At a meeting held earlier this week, representatives of the ruling Democratic Party of Socialists (DPS) and several Albanian parties hashed out a plan to introduce a referendum for a Tuz Municipality by no later than 29 September of this year, with the possibility of an earlier date if legal procedures allow.
Albanian leaders previously demanded that the ruling DPS hold the referendum simultaneously with the presidential election, which is tentatively planned for this Spring. That plea was snubbed and Albanians reluctantly agreed that they will go ahead and throw their meaningless support for the referendum and to presidential candidate, Filip Vujanovic (DPS) anyway.
The referendum would proceed as soon as the fesibility of the economic viability of the municipality of Tuz is complete
In designing and implementing a referendum mechanism many important issues must be considered. The questions are both procedural and substantive and must all be dealt with by law in order for the referendum to be deemed legitimate.
The referendum will be a vote to decide whether to re-establish the "Municipality of Tuzi", as normally referred by a government to the people. Electors will vote by writing 'yes' or 'no' in the box opposite each question.
Referendums can be mandatory or optional. A mandatory referendum is a vote of the electorate which is called automatically under particular circumstances as defined in the constitution or ordinary legislation. Mandatory referendums are usually restricted to very important political decisions. For example, this type for referendum is normally used in relation to constitutional revisions, disagreements between the president and legislature, adoption of international treaties, joining a supra-national organization, on issues of national sovereignty or self-determination (For examples see Australia, Denmark, Estonia, Macedonia, Iceland, Peru, Lithuania, Switzerland & Venezuela).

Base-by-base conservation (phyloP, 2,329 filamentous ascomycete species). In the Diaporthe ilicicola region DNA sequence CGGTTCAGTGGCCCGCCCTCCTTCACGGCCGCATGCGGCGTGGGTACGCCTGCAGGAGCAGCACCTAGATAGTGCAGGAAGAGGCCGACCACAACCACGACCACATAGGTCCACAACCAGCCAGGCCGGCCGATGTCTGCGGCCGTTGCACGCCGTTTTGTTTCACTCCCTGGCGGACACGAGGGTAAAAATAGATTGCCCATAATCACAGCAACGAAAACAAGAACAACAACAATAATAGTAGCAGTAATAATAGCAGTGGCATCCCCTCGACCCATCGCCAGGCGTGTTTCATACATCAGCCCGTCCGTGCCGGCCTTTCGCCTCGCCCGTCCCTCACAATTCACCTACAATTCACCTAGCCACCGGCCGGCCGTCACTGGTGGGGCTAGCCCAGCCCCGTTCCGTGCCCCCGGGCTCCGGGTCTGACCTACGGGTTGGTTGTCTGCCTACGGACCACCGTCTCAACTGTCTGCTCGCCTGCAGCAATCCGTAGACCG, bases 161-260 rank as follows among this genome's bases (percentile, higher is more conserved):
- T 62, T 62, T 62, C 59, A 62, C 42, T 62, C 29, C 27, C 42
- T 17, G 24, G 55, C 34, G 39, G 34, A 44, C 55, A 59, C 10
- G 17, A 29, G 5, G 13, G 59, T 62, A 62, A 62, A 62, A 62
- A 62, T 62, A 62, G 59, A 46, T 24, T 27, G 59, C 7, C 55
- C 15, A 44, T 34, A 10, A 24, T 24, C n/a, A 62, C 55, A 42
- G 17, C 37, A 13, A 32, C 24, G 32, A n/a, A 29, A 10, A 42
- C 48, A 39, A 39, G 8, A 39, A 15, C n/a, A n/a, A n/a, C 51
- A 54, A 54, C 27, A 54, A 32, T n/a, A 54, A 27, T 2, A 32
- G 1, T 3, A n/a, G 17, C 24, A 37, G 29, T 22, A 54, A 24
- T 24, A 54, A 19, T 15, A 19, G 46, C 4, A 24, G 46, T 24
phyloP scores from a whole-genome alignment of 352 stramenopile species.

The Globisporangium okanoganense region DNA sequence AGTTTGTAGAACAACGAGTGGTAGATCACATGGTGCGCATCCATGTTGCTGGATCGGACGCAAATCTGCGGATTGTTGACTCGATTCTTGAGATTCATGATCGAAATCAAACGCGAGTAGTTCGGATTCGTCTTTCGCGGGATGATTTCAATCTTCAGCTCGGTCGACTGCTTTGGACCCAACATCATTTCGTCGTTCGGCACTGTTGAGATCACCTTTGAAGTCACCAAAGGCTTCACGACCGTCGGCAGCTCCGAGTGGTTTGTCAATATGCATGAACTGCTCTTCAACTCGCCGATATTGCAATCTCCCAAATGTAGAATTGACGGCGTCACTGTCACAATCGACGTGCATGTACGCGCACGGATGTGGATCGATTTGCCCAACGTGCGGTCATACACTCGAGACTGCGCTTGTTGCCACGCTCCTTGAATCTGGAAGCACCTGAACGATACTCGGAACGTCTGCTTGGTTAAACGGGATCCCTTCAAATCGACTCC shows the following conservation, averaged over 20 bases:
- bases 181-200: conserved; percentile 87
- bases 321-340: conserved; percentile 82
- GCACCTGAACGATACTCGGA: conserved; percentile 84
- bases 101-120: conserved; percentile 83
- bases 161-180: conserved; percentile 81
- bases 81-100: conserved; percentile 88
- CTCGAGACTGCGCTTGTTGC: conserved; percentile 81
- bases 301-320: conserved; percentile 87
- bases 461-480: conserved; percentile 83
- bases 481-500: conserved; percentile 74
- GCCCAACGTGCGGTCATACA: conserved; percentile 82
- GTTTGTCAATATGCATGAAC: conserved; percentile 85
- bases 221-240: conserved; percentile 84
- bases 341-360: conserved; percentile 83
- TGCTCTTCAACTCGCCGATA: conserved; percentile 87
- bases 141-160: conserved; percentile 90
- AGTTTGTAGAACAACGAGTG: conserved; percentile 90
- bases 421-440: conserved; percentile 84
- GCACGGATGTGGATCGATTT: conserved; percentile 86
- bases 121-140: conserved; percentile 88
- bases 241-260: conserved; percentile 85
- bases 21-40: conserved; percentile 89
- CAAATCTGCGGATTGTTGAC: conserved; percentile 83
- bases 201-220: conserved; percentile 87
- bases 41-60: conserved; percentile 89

The second category of referendum, and the one that is planned for Tuz, is the optional referendum. This is a vote of the electorate which does not have to be held by law but can be initiated by the government and in some cases by other parties. This type of referendum can have many different forms: they may be pre-regulated by constitutional rules or otherwise prescribed referendum rules (Spain, Austria, Argentina); or they may be special (ad hoc) referendums setting forth particular rules to be followed specifically for individual referendum (Norway, The United Kingdom). Optional or special (ad hoc) referendums are those that are not regulated in the constitution or any permanent legislation.
Generally, in order to hold a special (ad hoc) referendum the decision to do so must come from the majority of the legislature (i.e., DPS) via passage of a specific law authorizing the holding of the special referendum. Optional referendums have been seen frequently in Europe on the issue of integration into the European Union.
Referendums are certainly wildly popular with voters, who like any opportunity to get their view across and feel like they have a say. The ethnic classes instinctively welcome the idea. But those who have looked more closely at what referendums involve might think otherwise.